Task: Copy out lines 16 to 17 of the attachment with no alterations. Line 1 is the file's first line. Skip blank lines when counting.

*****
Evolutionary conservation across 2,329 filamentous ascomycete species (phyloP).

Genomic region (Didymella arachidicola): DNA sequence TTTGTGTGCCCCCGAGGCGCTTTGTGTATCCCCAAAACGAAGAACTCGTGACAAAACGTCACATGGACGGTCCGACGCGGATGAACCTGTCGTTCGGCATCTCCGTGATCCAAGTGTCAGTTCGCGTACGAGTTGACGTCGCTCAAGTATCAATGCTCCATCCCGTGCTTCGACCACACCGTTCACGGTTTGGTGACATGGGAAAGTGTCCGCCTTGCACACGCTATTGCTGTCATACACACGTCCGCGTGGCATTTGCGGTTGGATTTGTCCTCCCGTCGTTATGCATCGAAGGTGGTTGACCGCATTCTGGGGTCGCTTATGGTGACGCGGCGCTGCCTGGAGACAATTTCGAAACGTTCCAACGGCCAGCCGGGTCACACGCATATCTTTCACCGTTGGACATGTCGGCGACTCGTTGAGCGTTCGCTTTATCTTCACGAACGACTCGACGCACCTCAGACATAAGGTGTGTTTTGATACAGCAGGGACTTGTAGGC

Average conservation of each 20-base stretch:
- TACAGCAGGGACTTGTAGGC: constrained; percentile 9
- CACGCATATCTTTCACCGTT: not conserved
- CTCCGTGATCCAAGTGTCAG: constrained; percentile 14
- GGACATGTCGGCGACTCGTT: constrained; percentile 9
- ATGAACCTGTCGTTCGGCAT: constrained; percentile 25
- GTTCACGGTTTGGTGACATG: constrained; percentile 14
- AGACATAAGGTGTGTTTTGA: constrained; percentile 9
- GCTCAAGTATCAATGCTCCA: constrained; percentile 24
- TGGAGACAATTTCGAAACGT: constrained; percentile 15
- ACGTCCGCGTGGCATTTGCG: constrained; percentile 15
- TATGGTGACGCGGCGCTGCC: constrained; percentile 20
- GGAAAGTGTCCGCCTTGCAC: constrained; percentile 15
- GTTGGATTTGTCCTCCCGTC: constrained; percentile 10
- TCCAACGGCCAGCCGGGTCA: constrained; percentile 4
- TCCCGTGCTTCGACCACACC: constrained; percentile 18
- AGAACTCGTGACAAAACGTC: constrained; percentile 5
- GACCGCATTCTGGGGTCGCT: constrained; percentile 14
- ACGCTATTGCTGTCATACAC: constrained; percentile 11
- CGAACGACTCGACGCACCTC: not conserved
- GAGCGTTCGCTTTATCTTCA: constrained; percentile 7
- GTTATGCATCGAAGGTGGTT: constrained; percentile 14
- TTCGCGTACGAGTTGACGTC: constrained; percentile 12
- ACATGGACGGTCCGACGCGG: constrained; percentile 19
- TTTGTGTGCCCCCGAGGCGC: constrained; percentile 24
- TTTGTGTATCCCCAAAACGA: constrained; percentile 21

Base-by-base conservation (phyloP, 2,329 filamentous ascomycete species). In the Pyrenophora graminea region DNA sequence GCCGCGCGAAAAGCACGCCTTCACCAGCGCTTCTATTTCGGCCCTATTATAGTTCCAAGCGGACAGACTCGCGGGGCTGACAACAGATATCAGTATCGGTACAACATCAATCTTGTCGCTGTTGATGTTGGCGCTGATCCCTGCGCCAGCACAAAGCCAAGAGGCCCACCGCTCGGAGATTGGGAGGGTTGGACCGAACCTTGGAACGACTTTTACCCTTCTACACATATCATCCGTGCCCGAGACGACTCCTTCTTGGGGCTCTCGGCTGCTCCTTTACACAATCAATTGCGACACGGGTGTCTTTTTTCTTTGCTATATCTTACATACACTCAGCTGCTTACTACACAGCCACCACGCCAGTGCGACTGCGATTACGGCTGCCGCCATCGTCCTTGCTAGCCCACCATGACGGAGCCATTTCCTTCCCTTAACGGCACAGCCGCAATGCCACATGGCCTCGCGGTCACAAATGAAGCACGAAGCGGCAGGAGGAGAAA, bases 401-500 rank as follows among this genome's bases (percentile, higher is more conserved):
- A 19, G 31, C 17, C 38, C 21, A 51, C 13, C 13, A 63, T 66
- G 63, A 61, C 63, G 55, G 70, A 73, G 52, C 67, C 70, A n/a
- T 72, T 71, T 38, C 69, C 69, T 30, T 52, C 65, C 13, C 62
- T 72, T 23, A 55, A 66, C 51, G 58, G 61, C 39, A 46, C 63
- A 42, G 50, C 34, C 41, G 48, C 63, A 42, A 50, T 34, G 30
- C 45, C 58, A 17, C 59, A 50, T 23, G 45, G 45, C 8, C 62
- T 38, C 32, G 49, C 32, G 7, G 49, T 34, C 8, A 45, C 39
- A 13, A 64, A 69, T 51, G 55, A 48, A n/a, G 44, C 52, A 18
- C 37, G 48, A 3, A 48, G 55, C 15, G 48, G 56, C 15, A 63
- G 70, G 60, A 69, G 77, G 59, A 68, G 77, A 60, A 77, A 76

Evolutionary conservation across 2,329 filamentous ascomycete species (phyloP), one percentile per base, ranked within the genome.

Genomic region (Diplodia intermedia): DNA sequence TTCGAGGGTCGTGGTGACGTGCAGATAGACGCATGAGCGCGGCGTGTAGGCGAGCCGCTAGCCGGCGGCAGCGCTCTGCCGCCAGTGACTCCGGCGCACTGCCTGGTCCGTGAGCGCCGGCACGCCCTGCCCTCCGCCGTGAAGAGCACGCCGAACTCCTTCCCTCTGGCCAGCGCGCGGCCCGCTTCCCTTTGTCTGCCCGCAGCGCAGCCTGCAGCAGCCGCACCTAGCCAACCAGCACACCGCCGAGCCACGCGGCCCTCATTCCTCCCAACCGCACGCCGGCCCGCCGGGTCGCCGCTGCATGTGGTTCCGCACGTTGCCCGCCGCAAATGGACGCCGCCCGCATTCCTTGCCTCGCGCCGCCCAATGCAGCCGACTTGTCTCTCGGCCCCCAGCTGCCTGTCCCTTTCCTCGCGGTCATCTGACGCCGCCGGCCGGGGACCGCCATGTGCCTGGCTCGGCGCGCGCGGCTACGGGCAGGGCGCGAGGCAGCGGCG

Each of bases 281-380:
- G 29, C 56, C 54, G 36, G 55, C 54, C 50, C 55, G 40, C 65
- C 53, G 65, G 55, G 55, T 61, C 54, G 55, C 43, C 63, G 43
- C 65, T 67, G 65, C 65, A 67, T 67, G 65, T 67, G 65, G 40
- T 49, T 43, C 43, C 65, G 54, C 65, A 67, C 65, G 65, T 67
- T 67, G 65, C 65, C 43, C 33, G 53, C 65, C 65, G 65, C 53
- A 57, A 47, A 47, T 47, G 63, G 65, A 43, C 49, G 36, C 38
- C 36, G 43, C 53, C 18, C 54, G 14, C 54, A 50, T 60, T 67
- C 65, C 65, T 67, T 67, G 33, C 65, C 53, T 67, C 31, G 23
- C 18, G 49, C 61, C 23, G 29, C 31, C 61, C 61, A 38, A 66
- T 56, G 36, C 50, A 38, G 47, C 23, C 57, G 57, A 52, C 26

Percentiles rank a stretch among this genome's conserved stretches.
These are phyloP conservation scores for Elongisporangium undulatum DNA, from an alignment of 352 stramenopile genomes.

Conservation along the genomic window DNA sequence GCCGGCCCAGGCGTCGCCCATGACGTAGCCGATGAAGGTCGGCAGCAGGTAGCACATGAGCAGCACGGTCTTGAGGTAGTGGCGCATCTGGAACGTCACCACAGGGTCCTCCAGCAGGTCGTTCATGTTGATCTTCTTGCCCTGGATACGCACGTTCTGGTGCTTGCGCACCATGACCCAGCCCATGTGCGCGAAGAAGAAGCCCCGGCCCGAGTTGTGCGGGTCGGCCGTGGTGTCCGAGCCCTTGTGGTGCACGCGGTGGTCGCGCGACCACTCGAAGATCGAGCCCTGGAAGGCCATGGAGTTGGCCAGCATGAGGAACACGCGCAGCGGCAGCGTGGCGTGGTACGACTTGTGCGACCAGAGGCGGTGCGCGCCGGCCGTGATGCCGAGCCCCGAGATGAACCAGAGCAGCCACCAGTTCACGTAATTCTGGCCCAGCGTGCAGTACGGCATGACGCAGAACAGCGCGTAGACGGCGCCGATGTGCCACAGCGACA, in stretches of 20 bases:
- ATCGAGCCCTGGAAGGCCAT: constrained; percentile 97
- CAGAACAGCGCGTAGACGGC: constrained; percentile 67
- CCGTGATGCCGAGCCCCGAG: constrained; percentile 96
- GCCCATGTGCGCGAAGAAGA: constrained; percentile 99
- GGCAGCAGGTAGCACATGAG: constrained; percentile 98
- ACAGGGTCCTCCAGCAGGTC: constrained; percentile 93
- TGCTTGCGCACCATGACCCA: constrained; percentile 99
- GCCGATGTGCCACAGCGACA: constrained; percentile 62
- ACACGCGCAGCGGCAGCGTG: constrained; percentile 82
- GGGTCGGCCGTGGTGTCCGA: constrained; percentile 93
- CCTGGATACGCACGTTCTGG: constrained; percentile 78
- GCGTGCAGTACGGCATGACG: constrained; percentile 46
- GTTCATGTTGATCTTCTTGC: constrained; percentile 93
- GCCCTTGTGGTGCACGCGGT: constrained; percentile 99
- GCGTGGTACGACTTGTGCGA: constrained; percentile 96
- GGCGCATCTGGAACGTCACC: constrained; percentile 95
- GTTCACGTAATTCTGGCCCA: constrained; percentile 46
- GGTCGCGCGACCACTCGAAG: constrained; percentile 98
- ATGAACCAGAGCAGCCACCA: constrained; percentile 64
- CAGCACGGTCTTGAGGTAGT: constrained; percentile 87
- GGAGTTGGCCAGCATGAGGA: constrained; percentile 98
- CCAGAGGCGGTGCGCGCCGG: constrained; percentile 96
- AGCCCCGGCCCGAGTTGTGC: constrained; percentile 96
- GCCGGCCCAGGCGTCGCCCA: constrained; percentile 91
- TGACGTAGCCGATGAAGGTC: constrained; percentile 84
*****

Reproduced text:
- GTTGGATTTGTCCTCCCGTC: constrained; percentile 10
- TCCAACGGCCAGCCGGGTCA: constrained; percentile 4